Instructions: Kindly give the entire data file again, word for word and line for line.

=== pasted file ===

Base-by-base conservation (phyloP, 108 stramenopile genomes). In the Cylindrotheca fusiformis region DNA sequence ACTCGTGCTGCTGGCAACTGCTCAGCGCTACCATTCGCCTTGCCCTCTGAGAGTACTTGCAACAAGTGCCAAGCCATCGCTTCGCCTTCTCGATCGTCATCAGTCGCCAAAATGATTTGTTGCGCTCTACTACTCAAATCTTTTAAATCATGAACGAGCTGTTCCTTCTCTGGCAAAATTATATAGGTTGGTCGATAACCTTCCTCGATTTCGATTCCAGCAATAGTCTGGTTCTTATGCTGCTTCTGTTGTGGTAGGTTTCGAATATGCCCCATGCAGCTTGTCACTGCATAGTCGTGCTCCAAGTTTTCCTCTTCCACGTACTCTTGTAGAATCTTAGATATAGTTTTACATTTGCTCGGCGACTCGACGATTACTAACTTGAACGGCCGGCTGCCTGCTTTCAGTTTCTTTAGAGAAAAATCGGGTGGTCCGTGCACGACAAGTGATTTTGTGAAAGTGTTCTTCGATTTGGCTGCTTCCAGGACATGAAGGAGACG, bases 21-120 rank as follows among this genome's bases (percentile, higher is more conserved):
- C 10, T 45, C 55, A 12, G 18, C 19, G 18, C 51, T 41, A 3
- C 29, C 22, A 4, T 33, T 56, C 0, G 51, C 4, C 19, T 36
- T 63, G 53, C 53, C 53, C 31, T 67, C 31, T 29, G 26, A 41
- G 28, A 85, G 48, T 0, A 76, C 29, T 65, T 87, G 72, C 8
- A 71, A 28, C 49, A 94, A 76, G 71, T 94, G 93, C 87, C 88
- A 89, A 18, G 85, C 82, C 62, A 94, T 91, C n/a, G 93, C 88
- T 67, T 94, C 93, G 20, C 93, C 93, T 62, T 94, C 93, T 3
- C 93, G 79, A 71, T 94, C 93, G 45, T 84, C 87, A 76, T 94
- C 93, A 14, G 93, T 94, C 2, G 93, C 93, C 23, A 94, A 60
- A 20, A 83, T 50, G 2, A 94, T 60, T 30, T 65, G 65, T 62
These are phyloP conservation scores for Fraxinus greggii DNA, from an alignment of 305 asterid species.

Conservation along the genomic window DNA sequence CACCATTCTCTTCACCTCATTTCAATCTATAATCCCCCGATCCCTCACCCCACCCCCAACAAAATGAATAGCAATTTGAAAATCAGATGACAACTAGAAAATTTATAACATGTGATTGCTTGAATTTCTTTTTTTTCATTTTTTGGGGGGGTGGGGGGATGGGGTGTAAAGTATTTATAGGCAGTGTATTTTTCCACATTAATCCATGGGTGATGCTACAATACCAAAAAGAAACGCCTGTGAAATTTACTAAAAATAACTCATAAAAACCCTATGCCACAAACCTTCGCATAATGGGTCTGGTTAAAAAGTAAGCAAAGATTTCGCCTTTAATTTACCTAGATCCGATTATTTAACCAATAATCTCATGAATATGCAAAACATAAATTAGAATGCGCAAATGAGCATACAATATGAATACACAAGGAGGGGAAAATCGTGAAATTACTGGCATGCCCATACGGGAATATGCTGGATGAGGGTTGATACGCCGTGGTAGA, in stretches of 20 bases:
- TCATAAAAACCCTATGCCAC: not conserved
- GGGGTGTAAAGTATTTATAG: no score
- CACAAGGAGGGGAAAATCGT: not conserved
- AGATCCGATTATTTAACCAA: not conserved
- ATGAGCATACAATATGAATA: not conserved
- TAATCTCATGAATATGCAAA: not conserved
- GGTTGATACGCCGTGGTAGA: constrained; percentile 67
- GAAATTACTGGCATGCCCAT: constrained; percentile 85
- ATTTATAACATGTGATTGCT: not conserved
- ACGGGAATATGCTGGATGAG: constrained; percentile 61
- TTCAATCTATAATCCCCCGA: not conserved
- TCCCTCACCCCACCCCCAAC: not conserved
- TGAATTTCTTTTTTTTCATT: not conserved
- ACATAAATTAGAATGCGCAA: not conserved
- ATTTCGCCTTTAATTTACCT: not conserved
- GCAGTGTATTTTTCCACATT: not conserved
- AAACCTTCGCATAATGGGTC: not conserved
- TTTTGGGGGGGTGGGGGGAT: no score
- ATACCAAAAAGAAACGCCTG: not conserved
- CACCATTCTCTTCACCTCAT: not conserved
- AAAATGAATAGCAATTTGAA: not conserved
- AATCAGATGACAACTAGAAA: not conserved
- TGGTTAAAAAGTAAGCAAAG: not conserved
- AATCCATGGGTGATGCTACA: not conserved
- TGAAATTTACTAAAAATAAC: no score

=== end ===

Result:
Base-by-base conservation (phyloP, 108 stramenopile genomes). In the Cylindrotheca fusiformis region DNA sequence ACTCGTGCTGCTGGCAACTGCTCAGCGCTACCATTCGCCTTGCCCTCTGAGAGTACTTGCAACAAGTGCCAAGCCATCGCTTCGCCTTCTCGATCGTCATCAGTCGCCAAAATGATTTGTTGCGCTCTACTACTCAAATCTTTTAAATCATGAACGAGCTGTTCCTTCTCTGGCAAAATTATATAGGTTGGTCGATAACCTTCCTCGATTTCGATTCCAGCAATAGTCTGGTTCTTATGCTGCTTCTGTTGTGGTAGGTTTCGAATATGCCCCATGCAGCTTGTCACTGCATAGTCGTGCTCCAAGTTTTCCTCTTCCACGTACTCTTGTAGAATCTTAGATATAGTTTTACATTTGCTCGGCGACTCGACGATTACTAACTTGAACGGCCGGCTGCCTGCTTTCAGTTTCTTTAGAGAAAAATCGGGTGGTCCGTGCACGACAAGTGATTTTGTGAAAGTGTTCTTCGATTTGGCTGCTTCCAGGACATGAAGGAGACG, bases 21-120 rank as follows among this genome's bases (percentile, higher is more conserved):
- C 10, T 45, C 55, A 12, G 18, C 19, G 18, C 51, T 41, A 3
- C 29, C 22, A 4, T 33, T 56, C 0, G 51, C 4, C 19, T 36
- T 63, G 53, C 53, C 53, C 31, T 67, C 31, T 29, G 26, A 41
- G 28, A 85, G 48, T 0, A 76, C 29, T 65, T 87, G 72, C 8
- A 71, A 28, C 49, A 94, A 76, G 71, T 94, G 93, C 87, C 88
- A 89, A 18, G 85, C 82, C 62, A 94, T 91, C n/a, G 93, C 88
- T 67, T 94, C 93, G 20, C 93, C 93, T 62, T 94, C 93, T 3
- C 93, G 79, A 71, T 94, C 93, G 45, T 84, C 87, A 76, T 94
- C 93, A 14, G 93, T 94, C 2, G 93, C 93, C 23, A 94, A 60
- A 20, A 83, T 50, G 2, A 94, T 60, T 30, T 65, G 65, T 62
These are phyloP conservation scores for Fraxinus greggii DNA, from an alignment of 305 asterid species.

Conservation along the genomic window DNA sequence CACCATTCTCTTCACCTCATTTCAATCTATAATCCCCCGATCCCTCACCCCACCCCCAACAAAATGAATAGCAATTTGAAAATCAGATGACAACTAGAAAATTTATAACATGTGATTGCTTGAATTTCTTTTTTTTCATTTTTTGGGGGGGTGGGGGGATGGGGTGTAAAGTATTTATAGGCAGTGTATTTTTCCACATTAATCCATGGGTGATGCTACAATACCAAAAAGAAACGCCTGTGAAATTTACTAAAAATAACTCATAAAAACCCTATGCCACAAACCTTCGCATAATGGGTCTGGTTAAAAAGTAAGCAAAGATTTCGCCTTTAATTTACCTAGATCCGATTATTTAACCAATAATCTCATGAATATGCAAAACATAAATTAGAATGCGCAAATGAGCATACAATATGAATACACAAGGAGGGGAAAATCGTGAAATTACTGGCATGCCCATACGGGAATATGCTGGATGAGGGTTGATACGCCGTGGTAGA, in stretches of 20 bases:
- TCATAAAAACCCTATGCCAC: not conserved
- GGGGTGTAAAGTATTTATAG: no score
- CACAAGGAGGGGAAAATCGT: not conserved
- AGATCCGATTATTTAACCAA: not conserved
- ATGAGCATACAATATGAATA: not conserved
- TAATCTCATGAATATGCAAA: not conserved
- GGTTGATACGCCGTGGTAGA: constrained; percentile 67
- GAAATTACTGGCATGCCCAT: constrained; percentile 85
- ATTTATAACATGTGATTGCT: not conserved
- ACGGGAATATGCTGGATGAG: constrained; percentile 61
- TTCAATCTATAATCCCCCGA: not conserved
- TCCCTCACCCCACCCCCAAC: not conserved
- TGAATTTCTTTTTTTTCATT: not conserved
- ACATAAATTAGAATGCGCAA: not conserved
- ATTTCGCCTTTAATTTACCT: not conserved
- GCAGTGTATTTTTCCACATT: not conserved
- AAACCTTCGCATAATGGGTC: not conserved
- TTTTGGGGGGGTGGGGGGAT: no score
- ATACCAAAAAGAAACGCCTG: not conserved
- CACCATTCTCTTCACCTCAT: not conserved
- AAAATGAATAGCAATTTGAA: not conserved
- AATCAGATGACAACTAGAAA: not conserved
- TGGTTAAAAAGTAAGCAAAG: not conserved
- AATCCATGGGTGATGCTACA: not conserved
- TGAAATTTACTAAAAATAAC: no score